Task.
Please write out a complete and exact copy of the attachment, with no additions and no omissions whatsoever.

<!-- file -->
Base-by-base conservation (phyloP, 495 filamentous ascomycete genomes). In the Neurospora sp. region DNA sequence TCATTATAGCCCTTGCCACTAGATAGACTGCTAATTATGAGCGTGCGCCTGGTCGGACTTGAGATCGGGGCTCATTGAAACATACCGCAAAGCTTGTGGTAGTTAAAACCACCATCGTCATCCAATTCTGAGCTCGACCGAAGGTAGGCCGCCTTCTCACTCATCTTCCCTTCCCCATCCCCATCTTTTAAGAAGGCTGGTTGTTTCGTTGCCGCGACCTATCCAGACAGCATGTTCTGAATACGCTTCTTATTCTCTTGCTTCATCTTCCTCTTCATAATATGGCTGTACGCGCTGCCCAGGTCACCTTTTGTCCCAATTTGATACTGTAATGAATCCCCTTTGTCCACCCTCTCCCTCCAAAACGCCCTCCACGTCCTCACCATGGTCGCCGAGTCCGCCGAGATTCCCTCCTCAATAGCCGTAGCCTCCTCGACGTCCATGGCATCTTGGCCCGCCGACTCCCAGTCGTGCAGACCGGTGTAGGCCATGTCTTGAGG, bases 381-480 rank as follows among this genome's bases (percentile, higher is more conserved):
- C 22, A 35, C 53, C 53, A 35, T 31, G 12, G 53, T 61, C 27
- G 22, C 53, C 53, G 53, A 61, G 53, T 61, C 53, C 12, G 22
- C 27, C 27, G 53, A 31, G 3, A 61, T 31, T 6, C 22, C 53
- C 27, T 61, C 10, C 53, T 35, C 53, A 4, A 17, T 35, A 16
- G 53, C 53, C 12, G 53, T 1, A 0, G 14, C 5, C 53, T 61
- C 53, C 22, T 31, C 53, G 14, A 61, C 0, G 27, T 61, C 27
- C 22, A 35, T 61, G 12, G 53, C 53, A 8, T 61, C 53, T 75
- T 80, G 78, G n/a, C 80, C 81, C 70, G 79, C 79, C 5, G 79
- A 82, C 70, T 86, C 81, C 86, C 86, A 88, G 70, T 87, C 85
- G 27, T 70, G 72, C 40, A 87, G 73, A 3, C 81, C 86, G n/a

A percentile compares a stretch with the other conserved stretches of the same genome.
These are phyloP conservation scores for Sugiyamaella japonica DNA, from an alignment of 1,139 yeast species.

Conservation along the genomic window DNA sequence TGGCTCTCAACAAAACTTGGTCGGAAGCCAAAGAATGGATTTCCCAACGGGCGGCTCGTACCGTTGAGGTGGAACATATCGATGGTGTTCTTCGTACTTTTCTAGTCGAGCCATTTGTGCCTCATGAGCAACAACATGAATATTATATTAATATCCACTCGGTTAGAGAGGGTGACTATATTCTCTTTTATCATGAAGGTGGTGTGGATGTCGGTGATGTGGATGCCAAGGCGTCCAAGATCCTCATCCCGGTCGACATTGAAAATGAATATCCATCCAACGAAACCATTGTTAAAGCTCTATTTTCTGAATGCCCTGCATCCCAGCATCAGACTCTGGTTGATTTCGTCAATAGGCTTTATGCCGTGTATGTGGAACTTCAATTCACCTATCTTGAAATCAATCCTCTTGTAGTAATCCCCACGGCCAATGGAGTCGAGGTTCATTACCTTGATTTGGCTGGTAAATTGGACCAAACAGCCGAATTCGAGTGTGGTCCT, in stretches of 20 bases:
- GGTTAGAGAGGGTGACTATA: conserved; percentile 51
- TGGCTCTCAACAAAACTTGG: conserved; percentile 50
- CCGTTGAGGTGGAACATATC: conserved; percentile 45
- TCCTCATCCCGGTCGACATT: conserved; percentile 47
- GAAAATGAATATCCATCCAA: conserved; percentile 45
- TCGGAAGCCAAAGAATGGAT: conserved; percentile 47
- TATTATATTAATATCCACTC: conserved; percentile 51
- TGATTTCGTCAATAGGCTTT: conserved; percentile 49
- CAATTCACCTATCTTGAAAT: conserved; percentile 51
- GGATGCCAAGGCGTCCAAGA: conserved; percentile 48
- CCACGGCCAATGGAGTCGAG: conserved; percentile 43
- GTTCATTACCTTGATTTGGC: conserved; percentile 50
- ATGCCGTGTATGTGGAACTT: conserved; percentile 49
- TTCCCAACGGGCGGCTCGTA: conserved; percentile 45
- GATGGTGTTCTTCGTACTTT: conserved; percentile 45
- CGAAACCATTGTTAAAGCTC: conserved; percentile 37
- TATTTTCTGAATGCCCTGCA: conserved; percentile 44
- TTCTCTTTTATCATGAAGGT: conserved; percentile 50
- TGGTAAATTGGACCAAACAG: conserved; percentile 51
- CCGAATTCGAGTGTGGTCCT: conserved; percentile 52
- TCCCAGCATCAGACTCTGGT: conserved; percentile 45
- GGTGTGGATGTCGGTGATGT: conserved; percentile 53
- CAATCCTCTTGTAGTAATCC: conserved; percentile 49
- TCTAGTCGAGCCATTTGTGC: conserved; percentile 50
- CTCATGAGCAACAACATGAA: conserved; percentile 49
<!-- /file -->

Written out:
Base-by-base conservation (phyloP, 495 filamentous ascomycete genomes). In the Neurospora sp. region DNA sequence TCATTATAGCCCTTGCCACTAGATAGACTGCTAATTATGAGCGTGCGCCTGGTCGGACTTGAGATCGGGGCTCATTGAAACATACCGCAAAGCTTGTGGTAGTTAAAACCACCATCGTCATCCAATTCTGAGCTCGACCGAAGGTAGGCCGCCTTCTCACTCATCTTCCCTTCCCCATCCCCATCTTTTAAGAAGGCTGGTTGTTTCGTTGCCGCGACCTATCCAGACAGCATGTTCTGAATACGCTTCTTATTCTCTTGCTTCATCTTCCTCTTCATAATATGGCTGTACGCGCTGCCCAGGTCACCTTTTGTCCCAATTTGATACTGTAATGAATCCCCTTTGTCCACCCTCTCCCTCCAAAACGCCCTCCACGTCCTCACCATGGTCGCCGAGTCCGCCGAGATTCCCTCCTCAATAGCCGTAGCCTCCTCGACGTCCATGGCATCTTGGCCCGCCGACTCCCAGTCGTGCAGACCGGTGTAGGCCATGTCTTGAGG, bases 381-480 rank as follows among this genome's bases (percentile, higher is more conserved):
- C 22, A 35, C 53, C 53, A 35, T 31, G 12, G 53, T 61, C 27
- G 22, C 53, C 53, G 53, A 61, G 53, T 61, C 53, C 12, G 22
- C 27, C 27, G 53, A 31, G 3, A 61, T 31, T 6, C 22, C 53
- C 27, T 61, C 10, C 53, T 35, C 53, A 4, A 17, T 35, A 16
- G 53, C 53, C 12, G 53, T 1, A 0, G 14, C 5, C 53, T 61
- C 53, C 22, T 31, C 53, G 14, A 61, C 0, G 27, T 61, C 27
- C 22, A 35, T 61, G 12, G 53, C 53, A 8, T 61, C 53, T 75
- T 80, G 78, G n/a, C 80, C 81, C 70, G 79, C 79, C 5, G 79
- A 82, C 70, T 86, C 81, C 86, C 86, A 88, G 70, T 87, C 85
- G 27, T 70, G 72, C 40, A 87, G 73, A 3, C 81, C 86, G n/a

A percentile compares a stretch with the other conserved stretches of the same genome.
These are phyloP conservation scores for Sugiyamaella japonica DNA, from an alignment of 1,139 yeast species.

Conservation along the genomic window DNA sequence TGGCTCTCAACAAAACTTGGTCGGAAGCCAAAGAATGGATTTCCCAACGGGCGGCTCGTACCGTTGAGGTGGAACATATCGATGGTGTTCTTCGTACTTTTCTAGTCGAGCCATTTGTGCCTCATGAGCAACAACATGAATATTATATTAATATCCACTCGGTTAGAGAGGGTGACTATATTCTCTTTTATCATGAAGGTGGTGTGGATGTCGGTGATGTGGATGCCAAGGCGTCCAAGATCCTCATCCCGGTCGACATTGAAAATGAATATCCATCCAACGAAACCATTGTTAAAGCTCTATTTTCTGAATGCCCTGCATCCCAGCATCAGACTCTGGTTGATTTCGTCAATAGGCTTTATGCCGTGTATGTGGAACTTCAATTCACCTATCTTGAAATCAATCCTCTTGTAGTAATCCCCACGGCCAATGGAGTCGAGGTTCATTACCTTGATTTGGCTGGTAAATTGGACCAAACAGCCGAATTCGAGTGTGGTCCT, in stretches of 20 bases:
- GGTTAGAGAGGGTGACTATA: conserved; percentile 51
- TGGCTCTCAACAAAACTTGG: conserved; percentile 50
- CCGTTGAGGTGGAACATATC: conserved; percentile 45
- TCCTCATCCCGGTCGACATT: conserved; percentile 47
- GAAAATGAATATCCATCCAA: conserved; percentile 45
- TCGGAAGCCAAAGAATGGAT: conserved; percentile 47
- TATTATATTAATATCCACTC: conserved; percentile 51
- TGATTTCGTCAATAGGCTTT: conserved; percentile 49
- CAATTCACCTATCTTGAAAT: conserved; percentile 51
- GGATGCCAAGGCGTCCAAGA: conserved; percentile 48
- CCACGGCCAATGGAGTCGAG: conserved; percentile 43
- GTTCATTACCTTGATTTGGC: conserved; percentile 50
- ATGCCGTGTATGTGGAACTT: conserved; percentile 49
- TTCCCAACGGGCGGCTCGTA: conserved; percentile 45
- GATGGTGTTCTTCGTACTTT: conserved; percentile 45
- CGAAACCATTGTTAAAGCTC: conserved; percentile 37
- TATTTTCTGAATGCCCTGCA: conserved; percentile 44
- TTCTCTTTTATCATGAAGGT: conserved; percentile 50
- TGGTAAATTGGACCAAACAG: conserved; percentile 51
- CCGAATTCGAGTGTGGTCCT: conserved; percentile 52
- TCCCAGCATCAGACTCTGGT: conserved; percentile 45
- GGTGTGGATGTCGGTGATGT: conserved; percentile 53
- CAATCCTCTTGTAGTAATCC: conserved; percentile 49
- TCTAGTCGAGCCATTTGTGC: conserved; percentile 50
- CTCATGAGCAACAACATGAA: conserved; percentile 49